The EOSC ecosystem should include all types of research resource types:
- Research products (digital results of science): experimental data, workflows services, publications, software
- Research services (e-infras, research infrastructures, clusters): services used to manage and process data, using software and other products, possibly in combination with other services (scientific workflows)
Recommendation 1: Clarify the EOSC is about Open Science, in turn, concerned with openness and reproducibility of science. This entails advocating for open access, open data, open-source, etc. as well as establishing common practices (e.g. workflows, standards) and infrastructure (e.g. services, tools) to perform science in such a way the scientific process is reproducible (repeatable, replicable, reusable).
Recommendation: Extend the milestone of objective 2 (Standards, tools and services allow researchers to find, access, reuse and combine results):
- “Making EOSC resources (such as data, software, publications, tools, and workflows) as FAIR as possible across all European research infrastructures will be key for sharing/reusing research results, [add] and for using federated infrastructure for combining and exploiting open data”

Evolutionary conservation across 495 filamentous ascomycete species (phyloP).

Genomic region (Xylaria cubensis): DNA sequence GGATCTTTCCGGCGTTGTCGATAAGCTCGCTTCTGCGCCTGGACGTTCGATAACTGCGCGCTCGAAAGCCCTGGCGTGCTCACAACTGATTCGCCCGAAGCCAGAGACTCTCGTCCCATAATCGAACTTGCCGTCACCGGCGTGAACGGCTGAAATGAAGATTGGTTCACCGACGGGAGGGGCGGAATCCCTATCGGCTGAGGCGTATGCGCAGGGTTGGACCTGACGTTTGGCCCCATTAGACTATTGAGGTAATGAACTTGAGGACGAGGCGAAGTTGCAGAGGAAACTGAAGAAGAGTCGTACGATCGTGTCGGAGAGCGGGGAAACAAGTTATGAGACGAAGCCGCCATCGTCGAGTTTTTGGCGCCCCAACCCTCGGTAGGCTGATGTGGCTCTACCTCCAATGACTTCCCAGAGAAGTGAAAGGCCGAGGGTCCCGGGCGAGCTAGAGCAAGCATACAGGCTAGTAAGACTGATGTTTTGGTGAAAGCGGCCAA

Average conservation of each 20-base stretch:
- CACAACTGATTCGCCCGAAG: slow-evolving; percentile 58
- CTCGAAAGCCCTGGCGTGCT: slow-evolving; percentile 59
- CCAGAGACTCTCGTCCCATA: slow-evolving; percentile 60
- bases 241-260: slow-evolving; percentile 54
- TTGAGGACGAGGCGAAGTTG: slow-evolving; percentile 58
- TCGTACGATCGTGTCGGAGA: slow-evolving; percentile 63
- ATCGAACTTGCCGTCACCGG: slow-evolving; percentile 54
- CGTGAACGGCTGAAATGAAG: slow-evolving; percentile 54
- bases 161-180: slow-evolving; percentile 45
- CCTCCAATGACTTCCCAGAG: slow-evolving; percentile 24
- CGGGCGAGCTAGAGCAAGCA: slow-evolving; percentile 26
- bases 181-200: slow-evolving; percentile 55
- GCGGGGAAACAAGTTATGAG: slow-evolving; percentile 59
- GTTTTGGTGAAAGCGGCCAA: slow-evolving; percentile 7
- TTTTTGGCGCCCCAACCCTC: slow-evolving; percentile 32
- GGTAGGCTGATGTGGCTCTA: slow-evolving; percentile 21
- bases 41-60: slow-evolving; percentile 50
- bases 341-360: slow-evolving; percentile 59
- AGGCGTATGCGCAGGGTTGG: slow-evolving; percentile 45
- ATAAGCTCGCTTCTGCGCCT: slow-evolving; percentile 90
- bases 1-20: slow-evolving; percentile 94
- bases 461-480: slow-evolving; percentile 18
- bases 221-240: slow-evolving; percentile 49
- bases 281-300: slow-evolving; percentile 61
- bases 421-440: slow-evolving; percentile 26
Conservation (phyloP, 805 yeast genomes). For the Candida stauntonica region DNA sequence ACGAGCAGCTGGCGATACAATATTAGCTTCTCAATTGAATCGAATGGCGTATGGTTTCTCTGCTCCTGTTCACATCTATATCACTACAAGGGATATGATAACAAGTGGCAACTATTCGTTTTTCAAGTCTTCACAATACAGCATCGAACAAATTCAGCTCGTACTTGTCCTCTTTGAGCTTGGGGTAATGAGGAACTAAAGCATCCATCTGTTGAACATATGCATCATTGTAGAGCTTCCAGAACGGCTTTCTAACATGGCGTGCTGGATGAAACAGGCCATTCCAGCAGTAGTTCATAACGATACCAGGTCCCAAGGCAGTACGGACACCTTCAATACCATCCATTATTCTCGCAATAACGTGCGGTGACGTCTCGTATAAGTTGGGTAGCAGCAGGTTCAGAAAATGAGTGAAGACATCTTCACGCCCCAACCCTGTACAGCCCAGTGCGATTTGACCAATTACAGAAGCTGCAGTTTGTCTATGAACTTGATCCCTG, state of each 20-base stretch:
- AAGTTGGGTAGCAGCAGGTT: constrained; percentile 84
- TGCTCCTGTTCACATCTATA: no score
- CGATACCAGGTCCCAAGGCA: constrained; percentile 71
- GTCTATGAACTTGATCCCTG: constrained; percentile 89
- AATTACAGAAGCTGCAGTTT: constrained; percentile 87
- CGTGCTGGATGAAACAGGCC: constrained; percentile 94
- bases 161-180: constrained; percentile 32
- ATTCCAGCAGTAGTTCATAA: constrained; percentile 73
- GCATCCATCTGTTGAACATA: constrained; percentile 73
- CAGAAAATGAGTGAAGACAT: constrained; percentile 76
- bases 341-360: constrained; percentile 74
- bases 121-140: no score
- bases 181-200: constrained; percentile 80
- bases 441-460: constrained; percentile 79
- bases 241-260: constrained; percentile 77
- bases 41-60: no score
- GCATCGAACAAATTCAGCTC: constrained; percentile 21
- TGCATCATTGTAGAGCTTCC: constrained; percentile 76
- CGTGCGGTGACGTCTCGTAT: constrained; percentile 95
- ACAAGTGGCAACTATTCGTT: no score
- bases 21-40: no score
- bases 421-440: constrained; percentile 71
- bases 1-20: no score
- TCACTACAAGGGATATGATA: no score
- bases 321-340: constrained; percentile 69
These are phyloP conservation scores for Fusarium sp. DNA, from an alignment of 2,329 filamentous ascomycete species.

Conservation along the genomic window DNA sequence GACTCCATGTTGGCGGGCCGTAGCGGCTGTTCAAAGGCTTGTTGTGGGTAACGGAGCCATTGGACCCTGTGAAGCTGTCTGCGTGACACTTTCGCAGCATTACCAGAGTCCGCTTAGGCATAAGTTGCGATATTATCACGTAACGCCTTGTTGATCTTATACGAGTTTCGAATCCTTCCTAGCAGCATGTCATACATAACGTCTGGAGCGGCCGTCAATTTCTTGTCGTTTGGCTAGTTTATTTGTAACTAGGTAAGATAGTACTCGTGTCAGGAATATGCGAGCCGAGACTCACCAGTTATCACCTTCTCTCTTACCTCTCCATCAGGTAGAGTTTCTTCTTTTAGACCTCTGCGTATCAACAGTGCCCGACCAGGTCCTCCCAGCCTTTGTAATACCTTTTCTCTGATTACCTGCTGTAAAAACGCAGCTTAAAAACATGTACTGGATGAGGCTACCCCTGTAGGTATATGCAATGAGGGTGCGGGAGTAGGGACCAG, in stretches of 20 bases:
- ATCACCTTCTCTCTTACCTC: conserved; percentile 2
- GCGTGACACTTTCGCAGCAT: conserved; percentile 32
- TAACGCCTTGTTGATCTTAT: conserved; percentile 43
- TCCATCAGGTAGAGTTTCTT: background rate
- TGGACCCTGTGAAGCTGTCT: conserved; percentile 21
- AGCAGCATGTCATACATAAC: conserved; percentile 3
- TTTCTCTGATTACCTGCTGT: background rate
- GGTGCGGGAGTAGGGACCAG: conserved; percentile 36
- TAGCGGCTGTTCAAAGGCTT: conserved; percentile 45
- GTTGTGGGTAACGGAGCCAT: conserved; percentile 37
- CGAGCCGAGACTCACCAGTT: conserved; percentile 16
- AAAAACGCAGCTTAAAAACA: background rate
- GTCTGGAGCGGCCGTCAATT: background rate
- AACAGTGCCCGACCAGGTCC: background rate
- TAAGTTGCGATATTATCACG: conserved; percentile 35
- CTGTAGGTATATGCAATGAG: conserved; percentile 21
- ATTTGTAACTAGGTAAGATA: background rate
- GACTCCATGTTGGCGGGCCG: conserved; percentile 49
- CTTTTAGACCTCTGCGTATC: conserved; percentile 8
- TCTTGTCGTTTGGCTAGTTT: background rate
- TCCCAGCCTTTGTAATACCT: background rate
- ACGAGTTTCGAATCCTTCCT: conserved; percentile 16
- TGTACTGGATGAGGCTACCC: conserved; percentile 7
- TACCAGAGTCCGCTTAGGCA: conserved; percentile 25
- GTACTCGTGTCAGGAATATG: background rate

2. Interoperability framework
The scope of the Interoperability Framework in the SRIA is (i) focused on a high-level modelling of interoperability by referring to the European Interoperability Framework and (ii) limiting the challenges to content (aka “data”) via FDOs. As such, it does not sufficiently cover all interoperability challenges to be faced to fully implement Open Science. “EOSC Interoperability frameworks” include metadata standards, service APIs, workflow frameworks, legal frameworks, can be discipline specific, cross-disciplines, or discipline-agnostic, such as the frameworks to be adopted in order to comply with the EOSC Core RoPs (e.g. EOSC-Hub/ENHANCE’s Service Description Template). As there is no one-size-fits-all model, the EOSC should anticipate and welcome EOSC users at sharing IFs, describing them, discovering them, and, via the EOSC instrument, find the means to reusing/adopting them. Ideally, the EOSC should facilitate scientists at converging towards common IFs to avoid redundancy, and advocating for differences where these clearly deliver added value.